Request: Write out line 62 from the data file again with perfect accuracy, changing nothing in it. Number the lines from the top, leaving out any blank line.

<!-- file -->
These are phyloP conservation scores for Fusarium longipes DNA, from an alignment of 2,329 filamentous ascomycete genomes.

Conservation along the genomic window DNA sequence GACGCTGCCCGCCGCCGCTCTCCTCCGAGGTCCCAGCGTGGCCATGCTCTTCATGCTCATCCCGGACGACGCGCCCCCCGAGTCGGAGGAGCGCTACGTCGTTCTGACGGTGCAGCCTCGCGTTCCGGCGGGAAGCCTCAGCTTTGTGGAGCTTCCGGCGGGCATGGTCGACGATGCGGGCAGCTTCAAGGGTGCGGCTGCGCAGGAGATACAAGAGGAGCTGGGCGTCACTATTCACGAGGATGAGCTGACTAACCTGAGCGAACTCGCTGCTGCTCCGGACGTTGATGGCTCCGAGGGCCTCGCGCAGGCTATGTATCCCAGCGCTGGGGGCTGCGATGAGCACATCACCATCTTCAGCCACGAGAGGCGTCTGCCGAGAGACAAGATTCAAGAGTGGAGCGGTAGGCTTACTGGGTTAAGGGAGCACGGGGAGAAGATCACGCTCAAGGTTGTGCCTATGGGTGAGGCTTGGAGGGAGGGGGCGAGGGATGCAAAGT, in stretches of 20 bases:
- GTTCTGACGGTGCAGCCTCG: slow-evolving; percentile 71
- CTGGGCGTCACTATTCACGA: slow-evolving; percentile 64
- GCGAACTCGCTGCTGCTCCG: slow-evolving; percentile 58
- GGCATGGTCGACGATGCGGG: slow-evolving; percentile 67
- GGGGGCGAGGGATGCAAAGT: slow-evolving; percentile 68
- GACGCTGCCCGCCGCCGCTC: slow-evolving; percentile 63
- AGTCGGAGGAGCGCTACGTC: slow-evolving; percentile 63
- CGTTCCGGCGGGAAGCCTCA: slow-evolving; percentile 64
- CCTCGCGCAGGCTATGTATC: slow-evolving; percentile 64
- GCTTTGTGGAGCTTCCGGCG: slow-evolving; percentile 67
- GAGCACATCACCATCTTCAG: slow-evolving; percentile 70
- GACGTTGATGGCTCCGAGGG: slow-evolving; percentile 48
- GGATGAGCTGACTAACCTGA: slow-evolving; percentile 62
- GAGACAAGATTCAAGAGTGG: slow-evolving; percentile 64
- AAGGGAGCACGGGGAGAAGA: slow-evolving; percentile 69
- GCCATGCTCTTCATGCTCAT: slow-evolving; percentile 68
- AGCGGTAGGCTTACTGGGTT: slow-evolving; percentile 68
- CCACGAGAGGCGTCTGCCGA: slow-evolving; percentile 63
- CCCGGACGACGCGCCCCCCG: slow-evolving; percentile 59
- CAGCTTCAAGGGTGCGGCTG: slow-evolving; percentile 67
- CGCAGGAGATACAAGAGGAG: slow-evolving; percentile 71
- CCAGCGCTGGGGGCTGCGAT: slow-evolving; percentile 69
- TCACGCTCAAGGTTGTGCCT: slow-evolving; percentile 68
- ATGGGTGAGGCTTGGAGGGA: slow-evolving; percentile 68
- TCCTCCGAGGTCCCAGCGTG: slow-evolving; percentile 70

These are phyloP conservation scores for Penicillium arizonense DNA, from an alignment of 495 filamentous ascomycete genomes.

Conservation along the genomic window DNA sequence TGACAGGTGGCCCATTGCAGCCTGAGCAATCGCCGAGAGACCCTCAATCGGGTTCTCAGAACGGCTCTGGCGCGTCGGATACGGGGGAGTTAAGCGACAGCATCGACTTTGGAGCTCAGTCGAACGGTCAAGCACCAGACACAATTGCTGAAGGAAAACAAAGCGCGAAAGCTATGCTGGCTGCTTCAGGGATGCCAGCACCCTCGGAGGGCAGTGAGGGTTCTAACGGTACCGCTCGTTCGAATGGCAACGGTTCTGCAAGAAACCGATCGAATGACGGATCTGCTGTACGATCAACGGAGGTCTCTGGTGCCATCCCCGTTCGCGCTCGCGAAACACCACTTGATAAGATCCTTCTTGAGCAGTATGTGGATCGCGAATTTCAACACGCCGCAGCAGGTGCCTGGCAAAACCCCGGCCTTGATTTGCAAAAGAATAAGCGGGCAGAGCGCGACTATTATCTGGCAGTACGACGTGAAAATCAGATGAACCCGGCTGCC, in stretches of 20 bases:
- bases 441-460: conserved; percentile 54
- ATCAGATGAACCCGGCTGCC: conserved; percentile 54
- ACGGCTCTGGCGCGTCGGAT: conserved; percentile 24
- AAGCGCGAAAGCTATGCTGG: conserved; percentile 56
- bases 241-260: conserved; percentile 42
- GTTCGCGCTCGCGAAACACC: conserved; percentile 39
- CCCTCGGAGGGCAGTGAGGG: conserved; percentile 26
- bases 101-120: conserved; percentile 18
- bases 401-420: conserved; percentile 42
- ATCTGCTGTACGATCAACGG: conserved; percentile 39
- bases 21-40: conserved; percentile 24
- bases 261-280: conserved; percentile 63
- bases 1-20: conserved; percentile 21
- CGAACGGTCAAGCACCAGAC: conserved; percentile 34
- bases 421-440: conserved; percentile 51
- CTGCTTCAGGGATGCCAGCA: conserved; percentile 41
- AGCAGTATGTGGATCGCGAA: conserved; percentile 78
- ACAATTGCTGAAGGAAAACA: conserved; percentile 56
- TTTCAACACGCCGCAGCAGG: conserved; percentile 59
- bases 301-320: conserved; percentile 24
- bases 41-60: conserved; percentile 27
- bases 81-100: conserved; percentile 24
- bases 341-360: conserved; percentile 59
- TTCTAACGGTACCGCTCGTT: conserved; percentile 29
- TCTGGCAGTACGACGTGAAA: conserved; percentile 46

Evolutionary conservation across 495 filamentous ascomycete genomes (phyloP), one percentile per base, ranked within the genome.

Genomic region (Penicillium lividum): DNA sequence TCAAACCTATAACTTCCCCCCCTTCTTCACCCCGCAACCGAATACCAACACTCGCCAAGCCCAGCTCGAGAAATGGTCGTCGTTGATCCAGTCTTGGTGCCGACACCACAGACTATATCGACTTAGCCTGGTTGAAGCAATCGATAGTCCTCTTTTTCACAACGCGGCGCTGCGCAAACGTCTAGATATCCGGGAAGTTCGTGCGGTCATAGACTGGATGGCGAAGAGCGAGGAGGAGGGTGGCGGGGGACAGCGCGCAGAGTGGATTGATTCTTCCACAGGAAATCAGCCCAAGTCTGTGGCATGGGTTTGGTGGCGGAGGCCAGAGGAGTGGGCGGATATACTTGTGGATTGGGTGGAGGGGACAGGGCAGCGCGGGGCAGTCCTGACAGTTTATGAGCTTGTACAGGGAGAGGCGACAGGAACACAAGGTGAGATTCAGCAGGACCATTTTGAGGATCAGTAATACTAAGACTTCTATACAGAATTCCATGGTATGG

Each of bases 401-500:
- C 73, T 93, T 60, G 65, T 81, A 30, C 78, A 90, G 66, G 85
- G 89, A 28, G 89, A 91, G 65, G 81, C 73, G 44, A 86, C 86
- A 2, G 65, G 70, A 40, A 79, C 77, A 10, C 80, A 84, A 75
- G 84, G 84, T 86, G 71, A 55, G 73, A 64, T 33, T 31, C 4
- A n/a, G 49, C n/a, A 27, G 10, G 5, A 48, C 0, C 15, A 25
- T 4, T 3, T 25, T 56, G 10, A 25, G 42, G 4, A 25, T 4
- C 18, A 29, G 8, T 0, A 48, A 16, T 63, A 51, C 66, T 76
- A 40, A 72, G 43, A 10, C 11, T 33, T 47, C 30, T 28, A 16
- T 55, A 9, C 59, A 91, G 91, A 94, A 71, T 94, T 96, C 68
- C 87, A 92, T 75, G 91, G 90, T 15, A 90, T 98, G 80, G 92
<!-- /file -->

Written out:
- A n/a, G 49, C n/a, A 27, G 10, G 5, A 48, C 0, C 15, A 25